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  #81  
Old 12.01.2016, 20:06
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Re: Why cant you read a magazine in the sauna

ok so maybe not everybody has this looping through their heads when they go to a life class or mixed naked sauna,



but I think its also not entirely as innocent as people make out.
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  #82  
Old 12.01.2016, 20:46
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Re: Why cant you read a magazine in the sauna

CathyHarmony, you are a riot! What are you like after a couple of vinos, or is this funniness all part of some chocolate head-rush???? Too funny!
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  #83  
Old 12.01.2016, 21:08
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Re: Why cant you read a magazine in the sauna

I need subtitles.
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  #84  
Old 12.01.2016, 21:12
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Re: Why cant you read a magazine in the sauna

I think i'm far too busy thinking of myself too to look at anybody else.. Just worried that I get a stauner (as we say in scotlandshire).
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  #85  
Old 13.01.2016, 02:19
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Re: Why cant you read a magazine in the sauna

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Because many people would like to enjoy the warmth and benefits of a good sauna without having to be seen naked. Unfortunately, in most places one is required to take off the swimming suit.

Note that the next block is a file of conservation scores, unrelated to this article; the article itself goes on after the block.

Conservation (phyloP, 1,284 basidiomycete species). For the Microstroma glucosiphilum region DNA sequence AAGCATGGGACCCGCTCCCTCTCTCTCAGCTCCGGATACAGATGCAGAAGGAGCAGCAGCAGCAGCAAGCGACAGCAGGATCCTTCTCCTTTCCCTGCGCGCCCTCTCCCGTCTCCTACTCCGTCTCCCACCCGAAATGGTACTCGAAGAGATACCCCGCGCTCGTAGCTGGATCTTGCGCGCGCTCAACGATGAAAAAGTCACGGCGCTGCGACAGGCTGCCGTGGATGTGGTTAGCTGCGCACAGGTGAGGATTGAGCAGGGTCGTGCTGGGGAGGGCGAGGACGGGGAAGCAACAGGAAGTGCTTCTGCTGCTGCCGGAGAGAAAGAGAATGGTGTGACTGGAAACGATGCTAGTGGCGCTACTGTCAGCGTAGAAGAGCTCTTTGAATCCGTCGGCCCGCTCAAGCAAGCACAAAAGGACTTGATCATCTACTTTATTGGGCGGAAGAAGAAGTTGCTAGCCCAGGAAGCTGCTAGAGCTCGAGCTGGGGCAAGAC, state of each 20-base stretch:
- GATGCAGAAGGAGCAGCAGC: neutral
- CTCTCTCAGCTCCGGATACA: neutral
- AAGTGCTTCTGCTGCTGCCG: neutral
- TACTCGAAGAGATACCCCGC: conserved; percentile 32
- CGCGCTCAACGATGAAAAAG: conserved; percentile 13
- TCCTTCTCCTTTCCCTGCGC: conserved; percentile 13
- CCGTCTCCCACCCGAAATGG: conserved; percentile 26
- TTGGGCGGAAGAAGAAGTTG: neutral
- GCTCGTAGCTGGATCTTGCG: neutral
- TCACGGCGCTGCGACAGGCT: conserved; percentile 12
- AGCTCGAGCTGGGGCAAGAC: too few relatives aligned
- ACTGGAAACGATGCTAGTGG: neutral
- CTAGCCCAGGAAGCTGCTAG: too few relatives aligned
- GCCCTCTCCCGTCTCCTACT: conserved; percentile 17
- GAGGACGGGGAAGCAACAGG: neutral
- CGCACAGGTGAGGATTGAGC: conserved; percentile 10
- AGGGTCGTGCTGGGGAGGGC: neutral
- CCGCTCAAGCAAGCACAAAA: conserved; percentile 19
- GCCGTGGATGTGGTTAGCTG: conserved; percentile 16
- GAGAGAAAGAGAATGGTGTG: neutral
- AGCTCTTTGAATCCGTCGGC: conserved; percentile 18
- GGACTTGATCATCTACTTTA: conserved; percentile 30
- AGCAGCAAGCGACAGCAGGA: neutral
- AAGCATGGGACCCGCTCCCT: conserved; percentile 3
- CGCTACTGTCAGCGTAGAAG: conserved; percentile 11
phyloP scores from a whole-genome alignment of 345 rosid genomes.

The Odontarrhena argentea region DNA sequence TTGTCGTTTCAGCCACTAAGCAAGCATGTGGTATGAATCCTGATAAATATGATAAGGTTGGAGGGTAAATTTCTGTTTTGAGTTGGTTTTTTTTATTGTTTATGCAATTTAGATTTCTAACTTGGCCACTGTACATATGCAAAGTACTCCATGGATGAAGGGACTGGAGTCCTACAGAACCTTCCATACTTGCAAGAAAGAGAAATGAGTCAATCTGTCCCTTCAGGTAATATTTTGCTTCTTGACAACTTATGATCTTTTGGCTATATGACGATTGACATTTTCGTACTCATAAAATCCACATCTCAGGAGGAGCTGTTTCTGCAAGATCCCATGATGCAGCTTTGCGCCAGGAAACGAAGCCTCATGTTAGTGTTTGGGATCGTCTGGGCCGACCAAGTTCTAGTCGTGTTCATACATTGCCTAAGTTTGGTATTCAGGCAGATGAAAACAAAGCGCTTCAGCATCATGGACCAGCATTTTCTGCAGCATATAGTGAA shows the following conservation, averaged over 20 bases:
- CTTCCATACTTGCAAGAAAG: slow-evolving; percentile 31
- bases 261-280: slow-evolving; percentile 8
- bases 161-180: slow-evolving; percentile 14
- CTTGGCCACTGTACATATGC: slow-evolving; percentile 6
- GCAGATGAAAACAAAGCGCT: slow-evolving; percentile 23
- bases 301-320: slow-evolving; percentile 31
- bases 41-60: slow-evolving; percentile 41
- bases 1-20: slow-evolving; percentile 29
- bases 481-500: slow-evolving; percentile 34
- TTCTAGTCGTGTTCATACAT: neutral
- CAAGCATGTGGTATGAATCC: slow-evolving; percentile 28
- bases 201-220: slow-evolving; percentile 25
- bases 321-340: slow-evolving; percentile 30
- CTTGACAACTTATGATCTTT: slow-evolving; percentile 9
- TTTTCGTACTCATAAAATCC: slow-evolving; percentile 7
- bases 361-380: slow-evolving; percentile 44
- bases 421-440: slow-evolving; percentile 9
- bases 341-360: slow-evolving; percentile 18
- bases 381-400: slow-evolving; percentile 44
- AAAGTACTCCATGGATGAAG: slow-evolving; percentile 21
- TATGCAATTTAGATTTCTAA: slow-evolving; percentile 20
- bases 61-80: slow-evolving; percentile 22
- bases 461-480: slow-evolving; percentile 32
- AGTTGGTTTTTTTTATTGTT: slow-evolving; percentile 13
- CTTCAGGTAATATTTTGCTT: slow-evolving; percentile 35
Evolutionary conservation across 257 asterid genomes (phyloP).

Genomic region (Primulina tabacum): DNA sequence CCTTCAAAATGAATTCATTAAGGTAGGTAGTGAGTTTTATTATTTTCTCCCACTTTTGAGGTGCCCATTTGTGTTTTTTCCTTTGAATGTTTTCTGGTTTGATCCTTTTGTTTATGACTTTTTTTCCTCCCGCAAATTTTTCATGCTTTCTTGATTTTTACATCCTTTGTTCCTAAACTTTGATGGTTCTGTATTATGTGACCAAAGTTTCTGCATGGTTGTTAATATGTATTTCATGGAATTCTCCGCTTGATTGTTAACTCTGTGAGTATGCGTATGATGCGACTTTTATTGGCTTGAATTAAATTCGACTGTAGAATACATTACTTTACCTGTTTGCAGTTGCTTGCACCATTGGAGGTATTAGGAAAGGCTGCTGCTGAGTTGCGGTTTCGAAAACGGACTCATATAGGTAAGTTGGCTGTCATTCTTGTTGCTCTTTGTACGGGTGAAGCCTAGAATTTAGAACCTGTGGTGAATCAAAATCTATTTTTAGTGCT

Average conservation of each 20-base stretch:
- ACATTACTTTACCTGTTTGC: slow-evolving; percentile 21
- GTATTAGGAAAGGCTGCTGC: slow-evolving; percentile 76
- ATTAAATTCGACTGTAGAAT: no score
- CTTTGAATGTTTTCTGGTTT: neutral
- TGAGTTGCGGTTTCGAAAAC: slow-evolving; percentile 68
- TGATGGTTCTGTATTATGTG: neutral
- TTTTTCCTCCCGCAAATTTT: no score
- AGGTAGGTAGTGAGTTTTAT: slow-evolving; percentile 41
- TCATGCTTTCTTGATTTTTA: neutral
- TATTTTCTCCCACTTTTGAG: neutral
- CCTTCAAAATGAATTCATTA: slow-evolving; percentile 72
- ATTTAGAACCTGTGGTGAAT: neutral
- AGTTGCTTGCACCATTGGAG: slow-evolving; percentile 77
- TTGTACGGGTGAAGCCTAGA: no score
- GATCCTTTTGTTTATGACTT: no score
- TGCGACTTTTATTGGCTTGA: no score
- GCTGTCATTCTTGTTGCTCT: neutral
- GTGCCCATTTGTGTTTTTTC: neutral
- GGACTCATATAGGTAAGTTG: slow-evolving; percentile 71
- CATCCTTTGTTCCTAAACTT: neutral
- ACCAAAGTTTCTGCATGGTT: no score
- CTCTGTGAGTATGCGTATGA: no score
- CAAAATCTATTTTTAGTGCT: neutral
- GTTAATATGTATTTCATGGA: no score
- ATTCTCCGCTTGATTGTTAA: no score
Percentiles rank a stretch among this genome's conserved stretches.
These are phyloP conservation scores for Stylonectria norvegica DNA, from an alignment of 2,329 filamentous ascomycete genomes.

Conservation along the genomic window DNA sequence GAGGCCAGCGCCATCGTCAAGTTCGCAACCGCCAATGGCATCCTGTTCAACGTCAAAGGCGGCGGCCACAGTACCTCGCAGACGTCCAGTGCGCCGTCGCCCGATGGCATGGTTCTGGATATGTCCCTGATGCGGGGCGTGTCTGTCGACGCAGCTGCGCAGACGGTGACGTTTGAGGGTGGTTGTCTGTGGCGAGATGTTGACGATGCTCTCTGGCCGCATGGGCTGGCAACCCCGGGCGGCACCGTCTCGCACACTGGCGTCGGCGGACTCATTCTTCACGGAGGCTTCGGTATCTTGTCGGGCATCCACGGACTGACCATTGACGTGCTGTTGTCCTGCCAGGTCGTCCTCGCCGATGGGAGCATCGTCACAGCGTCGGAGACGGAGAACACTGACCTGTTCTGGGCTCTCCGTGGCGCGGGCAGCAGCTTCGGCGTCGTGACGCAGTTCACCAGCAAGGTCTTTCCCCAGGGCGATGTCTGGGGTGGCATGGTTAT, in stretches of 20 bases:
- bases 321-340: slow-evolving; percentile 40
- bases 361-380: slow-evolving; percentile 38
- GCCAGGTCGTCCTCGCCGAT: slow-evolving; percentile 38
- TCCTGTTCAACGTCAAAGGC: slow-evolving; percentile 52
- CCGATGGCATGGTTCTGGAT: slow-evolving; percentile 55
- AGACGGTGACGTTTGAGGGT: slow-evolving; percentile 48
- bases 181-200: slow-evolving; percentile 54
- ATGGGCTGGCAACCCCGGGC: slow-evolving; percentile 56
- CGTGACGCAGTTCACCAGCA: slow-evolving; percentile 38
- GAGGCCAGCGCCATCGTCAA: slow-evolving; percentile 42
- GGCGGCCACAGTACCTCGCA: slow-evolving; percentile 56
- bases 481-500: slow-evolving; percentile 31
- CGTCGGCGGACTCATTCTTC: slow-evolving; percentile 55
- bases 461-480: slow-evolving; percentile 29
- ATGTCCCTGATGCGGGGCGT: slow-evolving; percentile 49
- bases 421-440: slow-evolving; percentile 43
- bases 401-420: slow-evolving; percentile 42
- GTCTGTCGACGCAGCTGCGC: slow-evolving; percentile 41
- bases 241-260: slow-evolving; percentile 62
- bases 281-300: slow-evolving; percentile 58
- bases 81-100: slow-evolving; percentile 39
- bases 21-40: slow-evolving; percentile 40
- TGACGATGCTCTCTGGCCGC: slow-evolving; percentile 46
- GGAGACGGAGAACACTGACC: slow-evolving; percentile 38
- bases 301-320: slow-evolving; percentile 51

There's a good reason for taking the swimwear off. If you've just been in pool your swimwear will bring some of the chlorine in the sauna. Once that stuff evaporates it's not exactly the healthiest stuff to breathe. I experienced this in a surprising way once in Barcelona. There was a terrible chlorine smell in the sauna and then I realised it's the tap water that's causing it. Anyone who has ever tasted Barcelona water knows what I'm talking about.


Another reason for removing the clothing is hygiene - people's swimwear may not always be clean. There will be residues of sweat, sun cream and who knows what. Therefore naked with something to protect the seats or with a clean towel is preferred.
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  #86  
Old 13.01.2016, 02:31
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Re: Why cant you read a magazine in the sauna

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Actually saunas are extremely dry (10%-20% humidity. But at 90C you get pretty moist.
If that's the case then something is wrong. A pleasant sauna will have around 40-60% humidity. Maybe even more if it is particularly hot. I've heard of Swiss saunas where the 'stove' (that hot thing with the stones) is nowhere to be seen hence you can't throw water on it. Maybe in such an environment it can get dry but then it's just a hot room and not a sauna.